which countries have chosen to impose vaccination?

Under debate in several countries, the vaccine obligation against Covid-19 is gaining ground in the world in the face of the progression of the Delta variant. It most often concerns targeted populations, such as civil servants or caregivers.

In France, the President of the Republic, Emmanuel Macron, announced, Monday, July 12, compulsory vaccination for caregivers. “Depending on the evolution of the situation, we will undoubtedly have to ask ourselves the question of compulsory vaccination for all French people”, nevertheless warned the head of state.

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Countries in which vaccination is compulsory for adults:

  • Tadjikistan : the official Tajik agency issued a government decree obliging all citizens over 18 to be vaccinated, without specifying the conditions under which the obligation would be applied.
  • Turkmenistan: this reclusive Central Asian country, one of the few in the world to have officially declared no cases of Covid-19, announced on July 7 that it was making vaccination compulsory for “All people over 18 without medical contraindications”.
  • Vatican : a memo dated Feb. 8 made the vaccine imperative for residents of the world’s smallest state and the employees who work there. The penalties can theoretically go up to dismissal for the recalcitrant.
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Countries where the obligation concerns certain categories:

  • France : President Emmanuel Macron announced on July 12 that vaccination would be compulsory for staff in hospitals, clinics and retirement homes, as well as for professionals and volunteers working with the elderly. The people concerned “Will have until September 15 to be vaccinated”, he clarified. After this date, nursing staff who will not be vaccinated will no longer be able to work and will no longer be paid.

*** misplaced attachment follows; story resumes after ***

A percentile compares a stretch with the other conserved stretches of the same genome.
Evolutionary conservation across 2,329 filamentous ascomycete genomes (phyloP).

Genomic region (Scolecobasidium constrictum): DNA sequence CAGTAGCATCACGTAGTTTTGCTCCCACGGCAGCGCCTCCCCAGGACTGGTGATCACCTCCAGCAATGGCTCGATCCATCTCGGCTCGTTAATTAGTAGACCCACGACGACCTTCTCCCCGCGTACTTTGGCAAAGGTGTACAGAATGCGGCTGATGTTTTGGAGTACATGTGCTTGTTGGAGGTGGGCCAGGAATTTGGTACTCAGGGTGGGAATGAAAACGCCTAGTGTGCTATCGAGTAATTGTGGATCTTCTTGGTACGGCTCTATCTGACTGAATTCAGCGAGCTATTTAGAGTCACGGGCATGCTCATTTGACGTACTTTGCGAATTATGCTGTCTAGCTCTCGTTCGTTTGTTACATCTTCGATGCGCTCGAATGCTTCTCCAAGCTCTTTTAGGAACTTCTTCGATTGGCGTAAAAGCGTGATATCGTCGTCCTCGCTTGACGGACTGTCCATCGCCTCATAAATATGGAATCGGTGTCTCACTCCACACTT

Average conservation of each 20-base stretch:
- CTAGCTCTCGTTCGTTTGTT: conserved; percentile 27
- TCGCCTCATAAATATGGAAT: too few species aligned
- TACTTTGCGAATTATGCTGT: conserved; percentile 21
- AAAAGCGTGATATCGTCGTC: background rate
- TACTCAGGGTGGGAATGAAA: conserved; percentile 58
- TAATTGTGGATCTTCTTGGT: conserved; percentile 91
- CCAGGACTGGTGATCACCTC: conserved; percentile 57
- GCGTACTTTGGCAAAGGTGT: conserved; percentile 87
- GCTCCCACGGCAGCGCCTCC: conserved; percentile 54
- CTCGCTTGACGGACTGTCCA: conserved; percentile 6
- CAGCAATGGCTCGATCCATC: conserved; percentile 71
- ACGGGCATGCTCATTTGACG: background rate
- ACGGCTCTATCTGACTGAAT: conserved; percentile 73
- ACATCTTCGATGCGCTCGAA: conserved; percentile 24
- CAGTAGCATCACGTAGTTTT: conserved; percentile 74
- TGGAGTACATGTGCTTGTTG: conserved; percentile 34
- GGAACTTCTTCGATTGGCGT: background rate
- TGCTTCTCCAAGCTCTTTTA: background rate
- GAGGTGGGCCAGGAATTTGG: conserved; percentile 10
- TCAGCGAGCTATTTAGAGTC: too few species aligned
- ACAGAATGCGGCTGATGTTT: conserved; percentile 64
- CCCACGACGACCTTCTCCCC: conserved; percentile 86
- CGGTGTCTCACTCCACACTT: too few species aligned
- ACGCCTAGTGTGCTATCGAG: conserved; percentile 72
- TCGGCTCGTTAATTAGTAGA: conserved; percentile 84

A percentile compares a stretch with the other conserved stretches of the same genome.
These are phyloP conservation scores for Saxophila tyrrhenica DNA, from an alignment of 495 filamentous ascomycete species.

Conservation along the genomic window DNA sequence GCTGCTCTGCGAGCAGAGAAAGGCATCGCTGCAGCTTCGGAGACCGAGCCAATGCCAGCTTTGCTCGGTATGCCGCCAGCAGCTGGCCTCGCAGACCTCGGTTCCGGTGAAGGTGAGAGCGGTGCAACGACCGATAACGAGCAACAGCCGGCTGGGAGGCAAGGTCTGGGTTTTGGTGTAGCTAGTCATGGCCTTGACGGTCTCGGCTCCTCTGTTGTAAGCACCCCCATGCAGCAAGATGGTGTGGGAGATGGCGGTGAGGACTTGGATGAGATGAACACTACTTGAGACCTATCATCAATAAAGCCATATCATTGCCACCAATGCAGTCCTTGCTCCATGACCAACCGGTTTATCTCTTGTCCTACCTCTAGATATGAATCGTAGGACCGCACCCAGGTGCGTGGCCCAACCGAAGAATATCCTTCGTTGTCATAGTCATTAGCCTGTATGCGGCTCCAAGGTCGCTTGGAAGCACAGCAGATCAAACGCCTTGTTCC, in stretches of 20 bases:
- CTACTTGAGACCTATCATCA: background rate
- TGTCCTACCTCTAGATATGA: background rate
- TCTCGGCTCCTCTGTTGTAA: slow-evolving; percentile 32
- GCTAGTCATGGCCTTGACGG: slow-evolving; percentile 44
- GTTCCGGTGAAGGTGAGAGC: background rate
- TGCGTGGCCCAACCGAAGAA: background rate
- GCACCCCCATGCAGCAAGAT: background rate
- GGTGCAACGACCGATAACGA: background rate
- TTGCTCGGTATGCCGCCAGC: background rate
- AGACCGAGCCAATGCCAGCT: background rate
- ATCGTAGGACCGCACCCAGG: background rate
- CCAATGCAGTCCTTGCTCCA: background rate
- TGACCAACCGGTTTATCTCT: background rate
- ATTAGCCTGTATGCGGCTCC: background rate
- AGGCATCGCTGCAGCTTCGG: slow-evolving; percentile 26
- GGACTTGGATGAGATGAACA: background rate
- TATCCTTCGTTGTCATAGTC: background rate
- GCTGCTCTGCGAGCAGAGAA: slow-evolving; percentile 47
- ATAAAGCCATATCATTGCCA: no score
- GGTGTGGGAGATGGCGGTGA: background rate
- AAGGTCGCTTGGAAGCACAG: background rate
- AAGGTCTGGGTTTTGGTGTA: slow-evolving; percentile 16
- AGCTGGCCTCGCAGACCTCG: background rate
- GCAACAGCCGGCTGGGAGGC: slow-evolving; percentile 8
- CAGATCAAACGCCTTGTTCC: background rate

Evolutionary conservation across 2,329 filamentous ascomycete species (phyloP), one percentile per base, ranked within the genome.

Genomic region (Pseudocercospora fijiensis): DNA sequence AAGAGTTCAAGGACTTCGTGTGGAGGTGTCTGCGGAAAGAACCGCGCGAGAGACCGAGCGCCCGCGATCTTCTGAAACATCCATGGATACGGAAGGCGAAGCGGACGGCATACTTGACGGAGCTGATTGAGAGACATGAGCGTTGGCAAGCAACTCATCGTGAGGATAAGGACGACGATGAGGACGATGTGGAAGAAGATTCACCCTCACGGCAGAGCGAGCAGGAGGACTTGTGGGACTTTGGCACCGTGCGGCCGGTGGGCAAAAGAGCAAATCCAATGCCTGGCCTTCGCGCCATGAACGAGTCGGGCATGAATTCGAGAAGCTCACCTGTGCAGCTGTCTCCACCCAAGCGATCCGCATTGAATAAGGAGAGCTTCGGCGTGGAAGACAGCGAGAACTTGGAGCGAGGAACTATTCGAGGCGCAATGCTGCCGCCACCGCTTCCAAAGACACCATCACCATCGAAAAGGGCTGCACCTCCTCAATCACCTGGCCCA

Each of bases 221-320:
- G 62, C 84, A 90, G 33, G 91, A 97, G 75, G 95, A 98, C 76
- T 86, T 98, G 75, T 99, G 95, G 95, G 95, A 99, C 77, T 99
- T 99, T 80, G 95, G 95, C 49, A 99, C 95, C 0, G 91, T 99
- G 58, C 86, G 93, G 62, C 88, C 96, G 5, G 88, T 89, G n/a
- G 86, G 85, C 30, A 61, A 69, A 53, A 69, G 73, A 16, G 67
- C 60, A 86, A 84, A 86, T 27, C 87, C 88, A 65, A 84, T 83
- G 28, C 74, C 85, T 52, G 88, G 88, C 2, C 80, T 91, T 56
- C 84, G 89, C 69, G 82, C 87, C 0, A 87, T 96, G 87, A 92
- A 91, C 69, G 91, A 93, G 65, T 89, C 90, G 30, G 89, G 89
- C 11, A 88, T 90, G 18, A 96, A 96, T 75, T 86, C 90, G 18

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  • Greece: vaccination will become compulsory for nursing home staff no later than August 16 and for caregivers from 1is September, Greek Prime Minister Kyriakos Mitsotakis announced on July 12.
  • Italy: a decree-law of May 25 obliges doctors and health personnel to be vaccinated, otherwise they will no longer be able to practice in contact with patients. This obligation has been challenged in court by 300 Italian carers and a hearing is scheduled for July 14.
  • UK : the UK government announced on June 16 that it would make vaccination mandatory for nursing home workers, including non-medical staff such as hairdressers, beauticians and volunteers. They will need to be fully vaccinated by October if they are to be able to continue working there. The measure has yet to be approved by Parliament.
  • Russia: if President Vladimir Poutine opposes an obligation at the national level, the mayor of Moscow decreed, on June 16, compulsory vaccination for employees in the service sector. Some 60% of them, or about two million people, must be vaccinated by August 15. Since then, other local entities, including Saint Petersburg and its region, have taken similar measures.
  • Kazakhstan : the country ordered the 1is July compulsory vaccination for most employees who come into contact with other people. Those who refuse the injection will be prohibited from interacting with clients or other people.
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  • Fiji: the Pacific archipelago has made vaccination compulsory for both public and private employees. Officials will need to take time off if they have not received their first injection by August 15 and risk being fired if their second is not given by August 1is November. In the private sector, employees must have received their first dose at 1is August.
  • United States : the city of San Francisco announced at the end of June that it would ask its some 35,000 employees to be vaccinated against Covid-19, under penalty of disciplinary sanctions up to and including dismissal. This requirement will not take effect, however, until the vaccines have been fully approved by the US Medicines Agency (FDA).

Countries where vaccination is not compulsory, but almost:

In some countries, the obligation is not formal but the restrictions for the unvaccinated are such that they are similar to a quasi-obligation:

  • Saudi Arabia : the kingdom announced on May 18 that vaccination would be compulsory from August to enter government and private establishments, including places of education and entertainment, as well as public transport. Only vaccinated employees in the public and private sectors will be able to return to their workplace.
  • Pakistan : since 1is In July, the province of Balochistan in southwest Pakistan banned unvaccinated people from entering public services, parks, shopping malls and public transport. Elsewhere in the country, officials in Sindh province who refuse to be vaccinated will no longer be paid, while Punjab province has threatened to cut the phone to those who refuse the injection.

The World with AFP